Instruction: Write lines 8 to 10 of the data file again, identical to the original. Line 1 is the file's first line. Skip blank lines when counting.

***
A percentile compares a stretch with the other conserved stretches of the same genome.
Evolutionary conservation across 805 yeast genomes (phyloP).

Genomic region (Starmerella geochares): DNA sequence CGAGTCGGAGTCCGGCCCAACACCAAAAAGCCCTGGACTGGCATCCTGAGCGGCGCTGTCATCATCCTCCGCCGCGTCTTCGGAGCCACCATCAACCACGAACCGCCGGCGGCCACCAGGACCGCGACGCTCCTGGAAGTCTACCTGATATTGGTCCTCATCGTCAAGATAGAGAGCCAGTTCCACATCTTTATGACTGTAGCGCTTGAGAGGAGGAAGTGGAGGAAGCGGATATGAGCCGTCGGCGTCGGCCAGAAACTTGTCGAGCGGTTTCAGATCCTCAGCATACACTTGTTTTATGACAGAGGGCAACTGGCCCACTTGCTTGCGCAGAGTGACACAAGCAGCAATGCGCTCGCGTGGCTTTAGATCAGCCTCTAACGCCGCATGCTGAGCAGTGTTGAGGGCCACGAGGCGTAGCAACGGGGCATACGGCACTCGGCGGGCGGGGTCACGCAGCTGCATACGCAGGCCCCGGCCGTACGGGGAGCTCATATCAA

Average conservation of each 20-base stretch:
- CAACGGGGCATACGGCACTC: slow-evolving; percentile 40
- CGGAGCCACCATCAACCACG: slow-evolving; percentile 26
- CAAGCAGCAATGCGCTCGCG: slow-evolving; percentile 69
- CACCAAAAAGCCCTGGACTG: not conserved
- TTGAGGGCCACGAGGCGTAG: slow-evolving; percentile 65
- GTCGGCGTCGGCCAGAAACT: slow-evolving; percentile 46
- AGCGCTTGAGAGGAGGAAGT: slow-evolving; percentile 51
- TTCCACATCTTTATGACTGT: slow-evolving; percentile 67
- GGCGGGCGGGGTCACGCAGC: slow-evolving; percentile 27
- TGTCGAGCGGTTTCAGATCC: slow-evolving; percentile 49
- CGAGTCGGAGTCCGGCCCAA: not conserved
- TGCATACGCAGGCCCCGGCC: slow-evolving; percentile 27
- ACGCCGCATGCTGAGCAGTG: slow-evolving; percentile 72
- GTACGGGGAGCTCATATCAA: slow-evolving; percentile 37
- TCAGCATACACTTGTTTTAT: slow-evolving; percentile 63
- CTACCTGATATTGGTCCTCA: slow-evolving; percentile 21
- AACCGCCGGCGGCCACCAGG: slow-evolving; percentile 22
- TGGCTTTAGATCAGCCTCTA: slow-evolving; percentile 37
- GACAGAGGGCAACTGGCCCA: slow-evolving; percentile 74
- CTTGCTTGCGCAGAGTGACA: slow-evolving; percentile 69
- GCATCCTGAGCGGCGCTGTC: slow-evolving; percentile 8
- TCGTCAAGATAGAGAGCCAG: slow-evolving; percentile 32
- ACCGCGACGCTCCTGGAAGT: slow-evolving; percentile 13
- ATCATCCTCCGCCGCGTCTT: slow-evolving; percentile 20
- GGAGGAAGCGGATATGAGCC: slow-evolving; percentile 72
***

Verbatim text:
- CACCAAAAAGCCCTGGACTG: not conserved
- TTGAGGGCCACGAGGCGTAG: slow-evolving; percentile 65
- GTCGGCGTCGGCCAGAAACT: slow-evolving; percentile 46